Map of Salt and Stars
by Joukhadar, Jennifer Zeynab

This rich, moving, and lyrical debut novel is to Syria what The Kite Runner was to Afghanistan; the story of two girls living eight hundred years apart—a modern-day Syrian refugee seeking safety and a medieval adventurer apprenticed to a legendary mapmaker—places today’s headlines in the sweep of history, where the pain of exile and the triumph of courage echo again and again.

It is the summer of 2011, and Nour has just lost her father to cancer. Her mother, a cartographer who creates unusual, hand-painted maps, decides to move Nour and her sisters from New York City back to Syria to be closer to their family. But the country Nour’s mother once knew is changing, and it isn’t long before protests and shelling threaten their quiet Homs neighborhood. When a shell destroys Nour’s house and almost takes her life, she and her family are forced to choose: stay and risk more violence or flee as refugees across seven countries of the Middle East and North Africa in search of safety. As their journey becomes more and more challenging, Nour’s idea of home becomes a dream she struggles to remember and a hope she cannot live without.

More than eight hundred years earlier, Rawiya, sixteen and a widow’s daughter, knows she must do something to help her impoverished mother. Restless and longing to see the world, she leaves home to seek her fortune. Disguising herself as a boy named Rami, she becomes an apprentice to al-Idrisi, who has been commissioned by King Roger II of Sicily to create a map of the world. In his employ, Rawiya embarks on an epic journey across the Middle East and the north of Africa where she encounters ferocious mythical beasts, epic battles, and real historical figures.

A deep immersion into the richly varied cultures of the Middle East and North Africa, The Map of Salt and Stars follows the journeys of Nour and Rawiya as they travel along identical paths across the region eight hundred years apart, braving the unknown beside their companions as they are pulled by the promise of reaching home at last.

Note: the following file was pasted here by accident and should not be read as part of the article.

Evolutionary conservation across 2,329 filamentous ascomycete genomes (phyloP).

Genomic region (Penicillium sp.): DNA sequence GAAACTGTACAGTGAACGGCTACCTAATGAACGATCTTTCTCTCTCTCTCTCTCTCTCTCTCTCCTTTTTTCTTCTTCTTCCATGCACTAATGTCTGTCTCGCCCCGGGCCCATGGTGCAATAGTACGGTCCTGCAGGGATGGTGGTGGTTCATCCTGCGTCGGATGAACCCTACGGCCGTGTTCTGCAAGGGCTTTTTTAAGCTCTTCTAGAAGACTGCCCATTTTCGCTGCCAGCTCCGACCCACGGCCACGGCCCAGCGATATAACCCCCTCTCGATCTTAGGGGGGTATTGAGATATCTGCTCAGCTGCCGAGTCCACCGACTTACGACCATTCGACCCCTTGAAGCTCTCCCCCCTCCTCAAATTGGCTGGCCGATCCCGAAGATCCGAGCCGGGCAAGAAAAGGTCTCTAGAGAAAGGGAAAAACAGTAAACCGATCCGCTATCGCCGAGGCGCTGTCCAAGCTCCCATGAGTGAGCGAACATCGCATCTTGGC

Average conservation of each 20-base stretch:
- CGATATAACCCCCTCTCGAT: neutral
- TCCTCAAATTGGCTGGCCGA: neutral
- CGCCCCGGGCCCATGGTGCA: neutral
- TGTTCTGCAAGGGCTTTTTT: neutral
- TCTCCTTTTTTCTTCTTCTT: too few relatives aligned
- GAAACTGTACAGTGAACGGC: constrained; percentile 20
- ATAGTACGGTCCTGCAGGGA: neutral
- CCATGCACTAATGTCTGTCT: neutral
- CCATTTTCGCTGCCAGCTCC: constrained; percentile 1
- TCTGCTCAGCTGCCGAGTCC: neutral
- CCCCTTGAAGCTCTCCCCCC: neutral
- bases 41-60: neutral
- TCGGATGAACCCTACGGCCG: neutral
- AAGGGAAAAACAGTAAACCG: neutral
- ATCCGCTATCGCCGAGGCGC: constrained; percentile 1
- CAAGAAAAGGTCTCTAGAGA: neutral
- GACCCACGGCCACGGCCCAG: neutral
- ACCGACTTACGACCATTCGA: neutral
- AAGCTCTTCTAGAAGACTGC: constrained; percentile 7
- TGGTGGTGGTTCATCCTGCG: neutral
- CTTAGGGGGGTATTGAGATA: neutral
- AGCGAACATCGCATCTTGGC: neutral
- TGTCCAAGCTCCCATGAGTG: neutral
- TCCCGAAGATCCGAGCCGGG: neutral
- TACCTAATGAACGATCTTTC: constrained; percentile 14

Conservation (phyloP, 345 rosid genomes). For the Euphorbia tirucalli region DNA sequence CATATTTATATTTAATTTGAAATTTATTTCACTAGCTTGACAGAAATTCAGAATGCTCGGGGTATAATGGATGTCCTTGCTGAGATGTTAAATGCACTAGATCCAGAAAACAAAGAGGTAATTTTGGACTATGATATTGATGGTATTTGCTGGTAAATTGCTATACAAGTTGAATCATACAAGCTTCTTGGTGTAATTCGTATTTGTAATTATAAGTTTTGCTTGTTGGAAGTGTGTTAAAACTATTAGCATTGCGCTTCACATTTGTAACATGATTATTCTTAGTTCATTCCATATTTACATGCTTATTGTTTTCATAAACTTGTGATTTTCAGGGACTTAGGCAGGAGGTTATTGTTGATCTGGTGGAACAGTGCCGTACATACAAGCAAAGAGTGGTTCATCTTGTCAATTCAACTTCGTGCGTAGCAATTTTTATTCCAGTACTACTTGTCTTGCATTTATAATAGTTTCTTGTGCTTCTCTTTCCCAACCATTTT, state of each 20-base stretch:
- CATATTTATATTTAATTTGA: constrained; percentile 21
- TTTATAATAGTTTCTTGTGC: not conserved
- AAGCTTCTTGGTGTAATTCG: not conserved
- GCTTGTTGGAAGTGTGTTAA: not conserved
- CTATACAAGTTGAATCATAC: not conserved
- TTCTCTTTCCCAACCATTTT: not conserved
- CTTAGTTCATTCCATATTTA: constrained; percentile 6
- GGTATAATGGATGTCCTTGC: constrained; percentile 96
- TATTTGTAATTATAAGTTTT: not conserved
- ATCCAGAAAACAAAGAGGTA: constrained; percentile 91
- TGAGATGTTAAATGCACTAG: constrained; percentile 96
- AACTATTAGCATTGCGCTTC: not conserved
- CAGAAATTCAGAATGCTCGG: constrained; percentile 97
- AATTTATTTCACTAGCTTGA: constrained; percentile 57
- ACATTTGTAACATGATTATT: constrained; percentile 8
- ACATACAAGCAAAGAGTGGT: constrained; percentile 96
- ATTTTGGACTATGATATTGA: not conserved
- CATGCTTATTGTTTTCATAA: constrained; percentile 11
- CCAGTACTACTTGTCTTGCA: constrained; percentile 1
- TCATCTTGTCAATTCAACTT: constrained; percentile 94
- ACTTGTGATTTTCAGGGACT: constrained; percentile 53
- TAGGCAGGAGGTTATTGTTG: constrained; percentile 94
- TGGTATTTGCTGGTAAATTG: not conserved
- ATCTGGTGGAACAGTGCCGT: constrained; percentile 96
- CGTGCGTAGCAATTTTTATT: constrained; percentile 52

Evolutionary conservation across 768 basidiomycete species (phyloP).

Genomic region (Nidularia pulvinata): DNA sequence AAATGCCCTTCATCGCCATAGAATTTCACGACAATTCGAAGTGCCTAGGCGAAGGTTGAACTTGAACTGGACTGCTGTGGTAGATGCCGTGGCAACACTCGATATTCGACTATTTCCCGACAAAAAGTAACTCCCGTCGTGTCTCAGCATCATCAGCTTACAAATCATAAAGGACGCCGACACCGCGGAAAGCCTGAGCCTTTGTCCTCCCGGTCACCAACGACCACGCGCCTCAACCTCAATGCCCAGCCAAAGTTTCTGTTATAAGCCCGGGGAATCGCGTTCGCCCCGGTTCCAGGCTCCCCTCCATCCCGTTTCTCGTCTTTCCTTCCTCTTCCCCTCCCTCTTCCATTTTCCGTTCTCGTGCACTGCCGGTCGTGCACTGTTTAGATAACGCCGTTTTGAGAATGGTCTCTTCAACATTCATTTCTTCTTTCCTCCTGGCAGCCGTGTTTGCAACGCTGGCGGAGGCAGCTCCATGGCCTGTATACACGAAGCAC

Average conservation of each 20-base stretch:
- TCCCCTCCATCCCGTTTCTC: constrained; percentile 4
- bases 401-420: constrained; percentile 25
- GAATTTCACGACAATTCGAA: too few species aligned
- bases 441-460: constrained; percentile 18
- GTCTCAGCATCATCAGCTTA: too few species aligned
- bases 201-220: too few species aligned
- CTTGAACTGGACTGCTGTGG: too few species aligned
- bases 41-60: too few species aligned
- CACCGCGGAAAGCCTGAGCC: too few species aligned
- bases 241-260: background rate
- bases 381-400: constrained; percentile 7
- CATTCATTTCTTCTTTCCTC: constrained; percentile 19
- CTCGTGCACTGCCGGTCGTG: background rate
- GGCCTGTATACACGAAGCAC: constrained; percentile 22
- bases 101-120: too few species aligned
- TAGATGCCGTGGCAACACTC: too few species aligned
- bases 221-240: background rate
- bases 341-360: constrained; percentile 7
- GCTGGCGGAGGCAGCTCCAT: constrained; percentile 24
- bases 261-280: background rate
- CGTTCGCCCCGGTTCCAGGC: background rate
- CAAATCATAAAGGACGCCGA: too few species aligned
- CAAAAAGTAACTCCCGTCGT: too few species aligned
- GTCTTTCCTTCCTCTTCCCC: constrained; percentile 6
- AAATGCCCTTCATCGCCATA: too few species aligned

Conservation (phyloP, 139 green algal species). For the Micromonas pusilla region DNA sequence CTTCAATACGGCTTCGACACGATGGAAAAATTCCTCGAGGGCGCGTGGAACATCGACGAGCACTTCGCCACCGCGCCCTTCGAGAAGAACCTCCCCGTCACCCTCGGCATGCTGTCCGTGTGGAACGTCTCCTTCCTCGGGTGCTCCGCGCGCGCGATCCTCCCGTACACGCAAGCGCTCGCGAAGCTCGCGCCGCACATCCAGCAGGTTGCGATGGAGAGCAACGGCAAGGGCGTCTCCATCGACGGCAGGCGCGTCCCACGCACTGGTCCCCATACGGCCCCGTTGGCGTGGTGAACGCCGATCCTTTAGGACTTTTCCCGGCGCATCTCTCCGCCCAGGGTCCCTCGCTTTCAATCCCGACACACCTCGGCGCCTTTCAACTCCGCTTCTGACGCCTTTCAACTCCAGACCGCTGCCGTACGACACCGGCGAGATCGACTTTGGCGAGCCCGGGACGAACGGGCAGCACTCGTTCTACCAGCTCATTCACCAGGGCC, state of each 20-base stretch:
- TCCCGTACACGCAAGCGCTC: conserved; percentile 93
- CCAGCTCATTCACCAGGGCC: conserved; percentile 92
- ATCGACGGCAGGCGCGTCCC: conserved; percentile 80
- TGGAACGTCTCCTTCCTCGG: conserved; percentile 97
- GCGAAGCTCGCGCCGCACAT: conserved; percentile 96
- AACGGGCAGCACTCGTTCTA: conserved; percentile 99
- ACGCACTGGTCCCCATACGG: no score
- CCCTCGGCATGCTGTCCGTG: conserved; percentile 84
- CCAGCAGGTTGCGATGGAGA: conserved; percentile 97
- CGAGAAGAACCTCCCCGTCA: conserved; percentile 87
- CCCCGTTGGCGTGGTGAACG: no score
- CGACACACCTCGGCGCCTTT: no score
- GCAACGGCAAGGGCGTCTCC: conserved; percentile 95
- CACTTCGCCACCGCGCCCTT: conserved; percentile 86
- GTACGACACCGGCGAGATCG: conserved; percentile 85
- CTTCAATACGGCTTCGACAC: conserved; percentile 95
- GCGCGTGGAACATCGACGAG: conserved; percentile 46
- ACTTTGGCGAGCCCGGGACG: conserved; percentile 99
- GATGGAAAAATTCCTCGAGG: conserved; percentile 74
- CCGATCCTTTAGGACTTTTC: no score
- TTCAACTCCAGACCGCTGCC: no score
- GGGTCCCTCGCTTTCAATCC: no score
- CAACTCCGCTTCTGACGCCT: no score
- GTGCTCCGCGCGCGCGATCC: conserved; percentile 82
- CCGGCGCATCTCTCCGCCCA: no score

The story of a contemporary girl's flight into exile from the Syrian civil war is deepened by the parallel tale of a 12th-century girl whose journey of discovery covers the same geography in Syrian-American writer Joukhadar's ambitious debut. The poem in the shape of Syria that opens this novel—"O / beloved, you are / dying of a broken heart"—sets the tone of deep-rooted melancholy for the story that follows. Twelve-year-old Nour was born and raised in Manhattan by immigrant parents, her mother a cartographer and her father a bridge designer. Shortly after her father's death from cancer in 2011, her mother moves Nour and her two older sisters, Huda and Zahra, to Homs, Syria, where they have relatives to help out. But soon bombs are dropping in Homs. As the family takes flight, Nour comforts herself with a fairy tale-like story her father used to tell, and Joukhadar weaves it into the narrative. "Everybody knows the story of Rawiya," she writes. "They just don't kn ow they know it." The heroine, 16-year-old Rawiya, left her home in Ceuta—a Spanish city in North Africa where Nour's parents once lived—to avoid starvation. Disguised as a boy, she apprenticed herself to al-Idrisi—an actual 12th-century mapmaker—as he traveled around charting trade routes. The route of Rawiya's story corresponds with Nour's as she finds and loses refuge in Jordan, Egypt, Libya, and Algeria. Passing as a boy for safety's sake, as Rawiya did, Nour endures cold, hunger, and red tape. Though she lives at the epicenter of world crises, what affects her day to day are more personal crises experienced in bus terminals, small groceries, and dusty streets. More dramatically, her sister Huda is injured by a bomb and sexually attacked by a gang of boys; a family friend drowns when a ferry to Egypt catches fire. While Rawiya had a romantic adventure, Nour experiences the terrors of being a refugee. Yet both are fatherless girls growing into youn g womanhood, and they share a similar search for the meaning of home, both physical and spiritual. Joukhadar plunges the Western reader full force into the refugee world with sensual imagery that is immediate, intense, and at times overwhelming. Copyright Kirkus 2018 Kirkus/BPI Communications. All rights reserved.

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